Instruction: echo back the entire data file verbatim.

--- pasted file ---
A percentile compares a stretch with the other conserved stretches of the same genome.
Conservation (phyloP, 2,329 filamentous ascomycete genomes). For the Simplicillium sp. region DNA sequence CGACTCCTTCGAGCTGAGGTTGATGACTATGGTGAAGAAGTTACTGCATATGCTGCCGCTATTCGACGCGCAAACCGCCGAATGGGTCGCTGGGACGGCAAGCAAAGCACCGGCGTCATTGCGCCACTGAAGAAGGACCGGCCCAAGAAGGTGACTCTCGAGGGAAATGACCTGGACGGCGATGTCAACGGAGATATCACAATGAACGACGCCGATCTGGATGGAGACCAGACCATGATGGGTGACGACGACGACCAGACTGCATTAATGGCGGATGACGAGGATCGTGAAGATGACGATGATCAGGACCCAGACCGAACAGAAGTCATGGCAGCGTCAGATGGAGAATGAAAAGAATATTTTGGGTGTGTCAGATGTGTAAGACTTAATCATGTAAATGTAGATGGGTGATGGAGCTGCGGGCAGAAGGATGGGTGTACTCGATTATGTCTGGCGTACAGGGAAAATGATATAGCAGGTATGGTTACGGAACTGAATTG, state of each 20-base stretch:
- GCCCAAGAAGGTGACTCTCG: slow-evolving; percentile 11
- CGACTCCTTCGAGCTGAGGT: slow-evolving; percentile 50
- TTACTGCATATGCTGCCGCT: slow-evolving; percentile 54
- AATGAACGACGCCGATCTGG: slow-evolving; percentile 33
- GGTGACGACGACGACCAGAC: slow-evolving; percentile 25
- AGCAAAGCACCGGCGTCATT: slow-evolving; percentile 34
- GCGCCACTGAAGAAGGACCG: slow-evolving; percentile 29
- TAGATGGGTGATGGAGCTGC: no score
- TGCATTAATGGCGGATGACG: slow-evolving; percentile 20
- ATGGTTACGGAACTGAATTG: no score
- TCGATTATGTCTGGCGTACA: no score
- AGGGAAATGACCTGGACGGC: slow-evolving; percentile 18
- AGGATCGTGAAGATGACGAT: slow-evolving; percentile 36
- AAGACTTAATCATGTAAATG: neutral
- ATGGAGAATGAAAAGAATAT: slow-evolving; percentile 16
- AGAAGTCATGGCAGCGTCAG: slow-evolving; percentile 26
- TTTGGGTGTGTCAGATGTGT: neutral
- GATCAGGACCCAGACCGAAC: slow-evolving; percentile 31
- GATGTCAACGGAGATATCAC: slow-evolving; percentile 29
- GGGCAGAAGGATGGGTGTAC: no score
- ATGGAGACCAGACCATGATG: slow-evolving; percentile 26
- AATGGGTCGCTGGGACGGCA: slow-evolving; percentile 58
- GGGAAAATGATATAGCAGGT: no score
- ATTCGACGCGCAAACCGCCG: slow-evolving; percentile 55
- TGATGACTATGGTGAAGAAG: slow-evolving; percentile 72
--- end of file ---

A percentile compares a stretch with the other conserved stretches of the same genome.
Conservation (phyloP, 2,329 filamentous ascomycete genomes). For the Simplicillium sp. region DNA sequence CGACTCCTTCGAGCTGAGGTTGATGACTATGGTGAAGAAGTTACTGCATATGCTGCCGCTATTCGACGCGCAAACCGCCGAATGGGTCGCTGGGACGGCAAGCAAAGCACCGGCGTCATTGCGCCACTGAAGAAGGACCGGCCCAAGAAGGTGACTCTCGAGGGAAATGACCTGGACGGCGATGTCAACGGAGATATCACAATGAACGACGCCGATCTGGATGGAGACCAGACCATGATGGGTGACGACGACGACCAGACTGCATTAATGGCGGATGACGAGGATCGTGAAGATGACGATGATCAGGACCCAGACCGAACAGAAGTCATGGCAGCGTCAGATGGAGAATGAAAAGAATATTTTGGGTGTGTCAGATGTGTAAGACTTAATCATGTAAATGTAGATGGGTGATGGAGCTGCGGGCAGAAGGATGGGTGTACTCGATTATGTCTGGCGTACAGGGAAAATGATATAGCAGGTATGGTTACGGAACTGAATTG, state of each 20-base stretch:
- GCCCAAGAAGGTGACTCTCG: slow-evolving; percentile 11
- CGACTCCTTCGAGCTGAGGT: slow-evolving; percentile 50
- TTACTGCATATGCTGCCGCT: slow-evolving; percentile 54
- AATGAACGACGCCGATCTGG: slow-evolving; percentile 33
- GGTGACGACGACGACCAGAC: slow-evolving; percentile 25
- AGCAAAGCACCGGCGTCATT: slow-evolving; percentile 34
- GCGCCACTGAAGAAGGACCG: slow-evolving; percentile 29
- TAGATGGGTGATGGAGCTGC: no score
- TGCATTAATGGCGGATGACG: slow-evolving; percentile 20
- ATGGTTACGGAACTGAATTG: no score
- TCGATTATGTCTGGCGTACA: no score
- AGGGAAATGACCTGGACGGC: slow-evolving; percentile 18
- AGGATCGTGAAGATGACGAT: slow-evolving; percentile 36
- AAGACTTAATCATGTAAATG: neutral
- ATGGAGAATGAAAAGAATAT: slow-evolving; percentile 16
- AGAAGTCATGGCAGCGTCAG: slow-evolving; percentile 26
- TTTGGGTGTGTCAGATGTGT: neutral
- GATCAGGACCCAGACCGAAC: slow-evolving; percentile 31
- GATGTCAACGGAGATATCAC: slow-evolving; percentile 29
- GGGCAGAAGGATGGGTGTAC: no score
- ATGGAGACCAGACCATGATG: slow-evolving; percentile 26
- AATGGGTCGCTGGGACGGCA: slow-evolving; percentile 58
- GGGAAAATGATATAGCAGGT: no score
- ATTCGACGCGCAAACCGCCG: slow-evolving; percentile 55
- TGATGACTATGGTGAAGAAG: slow-evolving; percentile 72